Ashli Sims, News On 6
TULSA, Oklahoma -- Most high school seniors just have to worry about passing their classes to make it to graduation. But one Tulsa teenager had to make a tough choice to be able to wear his cap and gown.
Most of 2011's East Central graduates marched into the Mabee Center, one of them rolled.
"Everything's kinda like a dream to me. I'm here but not here, especially with them glasses I had on," said East Central graduate Kejuan Taylor.
A bit of a jokester and well-liked, Kejuan's path to this stage is far from typical. He was an eighth-grader, an athlete the night his life changed forever.
"I was sitting on the couch watching TV and my brother pulled out his gun and it went off and hit me... in the neck," he said. "When I got shot I told them I was paralyzed, I didn't know what it meant, but I said it."
The bullet nearly severed his spinal cord, paralyzing him from the neck down. And the word he didn't even know the meaning of at the time redefined his life.
He spent weeks in the hospital and got his first set of wheels just a month after the shooting...already defying doctor's diagnosis.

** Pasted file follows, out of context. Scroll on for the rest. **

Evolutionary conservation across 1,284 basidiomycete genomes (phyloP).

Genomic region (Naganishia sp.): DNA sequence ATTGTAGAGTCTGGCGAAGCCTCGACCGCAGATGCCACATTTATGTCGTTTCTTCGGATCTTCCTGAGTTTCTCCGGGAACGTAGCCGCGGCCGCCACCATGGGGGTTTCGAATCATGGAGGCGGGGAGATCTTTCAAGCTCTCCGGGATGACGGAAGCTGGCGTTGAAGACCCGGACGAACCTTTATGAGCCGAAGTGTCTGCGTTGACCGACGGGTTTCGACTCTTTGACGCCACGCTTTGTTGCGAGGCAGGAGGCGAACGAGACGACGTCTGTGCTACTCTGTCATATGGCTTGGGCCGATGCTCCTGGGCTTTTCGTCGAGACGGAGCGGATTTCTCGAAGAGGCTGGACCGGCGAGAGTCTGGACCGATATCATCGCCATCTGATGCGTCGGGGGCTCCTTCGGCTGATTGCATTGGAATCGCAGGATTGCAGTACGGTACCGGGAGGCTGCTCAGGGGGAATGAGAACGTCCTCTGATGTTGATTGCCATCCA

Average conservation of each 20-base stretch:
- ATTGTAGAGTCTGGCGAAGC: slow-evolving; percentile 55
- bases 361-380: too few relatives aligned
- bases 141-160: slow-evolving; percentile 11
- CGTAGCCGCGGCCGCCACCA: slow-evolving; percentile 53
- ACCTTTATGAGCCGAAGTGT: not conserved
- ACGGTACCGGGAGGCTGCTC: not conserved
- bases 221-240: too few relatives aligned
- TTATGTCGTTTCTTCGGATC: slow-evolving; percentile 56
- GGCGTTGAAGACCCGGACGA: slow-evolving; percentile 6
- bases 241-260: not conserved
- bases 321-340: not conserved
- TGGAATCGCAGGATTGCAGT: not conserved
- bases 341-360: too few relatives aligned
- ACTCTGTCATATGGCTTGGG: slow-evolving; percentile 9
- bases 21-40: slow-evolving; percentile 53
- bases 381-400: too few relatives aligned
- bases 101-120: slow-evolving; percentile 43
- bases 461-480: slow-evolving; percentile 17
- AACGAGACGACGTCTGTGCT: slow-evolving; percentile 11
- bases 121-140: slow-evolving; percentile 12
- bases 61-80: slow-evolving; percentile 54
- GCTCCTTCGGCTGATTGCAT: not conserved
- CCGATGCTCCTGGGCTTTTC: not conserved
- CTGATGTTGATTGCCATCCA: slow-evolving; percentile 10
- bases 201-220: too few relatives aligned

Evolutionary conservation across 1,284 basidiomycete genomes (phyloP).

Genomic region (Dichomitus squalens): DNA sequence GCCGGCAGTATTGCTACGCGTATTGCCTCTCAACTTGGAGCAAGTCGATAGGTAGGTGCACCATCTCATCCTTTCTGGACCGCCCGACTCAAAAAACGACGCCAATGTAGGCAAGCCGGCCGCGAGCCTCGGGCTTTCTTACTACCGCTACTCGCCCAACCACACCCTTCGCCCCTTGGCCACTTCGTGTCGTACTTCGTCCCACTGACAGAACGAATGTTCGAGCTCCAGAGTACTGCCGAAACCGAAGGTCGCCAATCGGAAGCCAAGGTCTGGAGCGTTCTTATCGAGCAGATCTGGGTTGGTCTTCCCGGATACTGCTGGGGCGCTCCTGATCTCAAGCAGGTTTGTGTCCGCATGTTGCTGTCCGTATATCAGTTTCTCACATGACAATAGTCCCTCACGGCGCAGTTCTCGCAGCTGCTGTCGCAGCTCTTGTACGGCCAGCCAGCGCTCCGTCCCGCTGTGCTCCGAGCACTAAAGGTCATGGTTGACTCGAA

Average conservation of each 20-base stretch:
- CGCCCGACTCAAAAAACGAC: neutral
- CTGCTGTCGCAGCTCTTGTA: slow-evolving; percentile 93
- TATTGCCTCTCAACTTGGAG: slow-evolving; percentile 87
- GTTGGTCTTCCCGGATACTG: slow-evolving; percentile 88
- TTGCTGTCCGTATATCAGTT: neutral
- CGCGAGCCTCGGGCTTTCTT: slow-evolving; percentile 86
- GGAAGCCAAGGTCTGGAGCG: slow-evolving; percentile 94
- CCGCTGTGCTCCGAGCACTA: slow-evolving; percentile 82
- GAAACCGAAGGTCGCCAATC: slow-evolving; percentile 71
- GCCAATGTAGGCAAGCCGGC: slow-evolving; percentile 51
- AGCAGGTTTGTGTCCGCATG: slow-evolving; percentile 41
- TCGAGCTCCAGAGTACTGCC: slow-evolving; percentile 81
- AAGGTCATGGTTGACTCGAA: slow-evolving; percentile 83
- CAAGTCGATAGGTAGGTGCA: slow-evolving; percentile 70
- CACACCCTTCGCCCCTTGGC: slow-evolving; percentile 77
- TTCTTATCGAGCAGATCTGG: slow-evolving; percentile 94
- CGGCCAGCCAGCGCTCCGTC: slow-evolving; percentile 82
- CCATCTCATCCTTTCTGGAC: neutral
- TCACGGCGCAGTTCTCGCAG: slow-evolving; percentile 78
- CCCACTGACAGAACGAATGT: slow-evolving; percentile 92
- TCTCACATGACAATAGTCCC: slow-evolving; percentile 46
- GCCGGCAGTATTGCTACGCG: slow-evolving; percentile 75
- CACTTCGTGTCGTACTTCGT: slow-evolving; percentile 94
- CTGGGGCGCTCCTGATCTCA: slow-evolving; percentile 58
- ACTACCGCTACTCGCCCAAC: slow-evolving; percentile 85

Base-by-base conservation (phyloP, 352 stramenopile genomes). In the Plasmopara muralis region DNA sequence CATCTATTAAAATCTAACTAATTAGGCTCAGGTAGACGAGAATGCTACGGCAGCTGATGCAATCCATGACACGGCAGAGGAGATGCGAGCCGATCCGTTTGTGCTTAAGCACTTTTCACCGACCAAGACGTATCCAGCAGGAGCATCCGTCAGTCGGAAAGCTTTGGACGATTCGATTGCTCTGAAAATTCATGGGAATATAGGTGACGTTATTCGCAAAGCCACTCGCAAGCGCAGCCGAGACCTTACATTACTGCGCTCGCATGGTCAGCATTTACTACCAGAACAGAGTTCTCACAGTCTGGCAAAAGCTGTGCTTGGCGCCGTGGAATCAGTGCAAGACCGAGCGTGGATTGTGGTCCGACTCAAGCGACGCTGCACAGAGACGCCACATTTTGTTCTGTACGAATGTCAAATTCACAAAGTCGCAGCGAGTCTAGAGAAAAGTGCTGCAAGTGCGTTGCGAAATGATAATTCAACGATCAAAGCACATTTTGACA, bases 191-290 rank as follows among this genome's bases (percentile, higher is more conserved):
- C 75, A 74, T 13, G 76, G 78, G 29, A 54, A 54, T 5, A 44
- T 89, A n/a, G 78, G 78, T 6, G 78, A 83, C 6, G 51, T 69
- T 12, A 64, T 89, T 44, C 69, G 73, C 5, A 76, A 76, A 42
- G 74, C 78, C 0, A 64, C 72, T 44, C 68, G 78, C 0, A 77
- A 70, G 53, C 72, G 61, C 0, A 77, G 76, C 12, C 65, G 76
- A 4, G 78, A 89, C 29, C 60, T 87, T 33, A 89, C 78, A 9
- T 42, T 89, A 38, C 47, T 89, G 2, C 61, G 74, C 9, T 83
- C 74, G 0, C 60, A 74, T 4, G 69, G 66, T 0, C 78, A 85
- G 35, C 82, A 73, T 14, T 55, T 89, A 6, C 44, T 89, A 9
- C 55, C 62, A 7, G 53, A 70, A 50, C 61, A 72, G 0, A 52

Since then, they've been split on whether he'll walk again.
"One said I will, one said I wouldn't, like incomplete and complete. But I didn't go off what they say anyway," Kejuan said. "I feel like I know not more than them, but more about my body than them."
Kejuan says he's got feeling in his legs and he has some movement in his fingers and toes. It's enough to bring tears to his mother's eyes, but he has no patience for it.
"I cry because you accomplished a lot," said his mother. "The average child would have never done it and would've given up."
"I don't see why you were crying," he told his mother. "I still don't see why. It doesn't fix nothing. That's why I don't do it."
He's too focused on the goal... get stronger and get walking.
"I don't look at it as being hard, I just know I gotta do it," Kejuan said. "But I gotta use it or lose it. You gotta keep moving, gotta be in therapy."
Kejuan was so absent from East Central High School he almost didn't make it to the Mabee Center. He says at one point he had to make a choice between going to therapy to walk again and going to school to graduate.
"I feel I got a lot of chance to walk so. School, I already in it. So go ahead and finish it," he said.
It took an extra year and he wasn't able to walk across that stage, but he did get his high school diploma and make his mother one of the proudest parents in the room.
"He's inspired me to keep going, when I wanted to give up. and I look at him and I just say thank God," said Kejuan's mother.
Kejuan is getting a jumpstart on college, starting classes in a few weeks. He wants to study biology.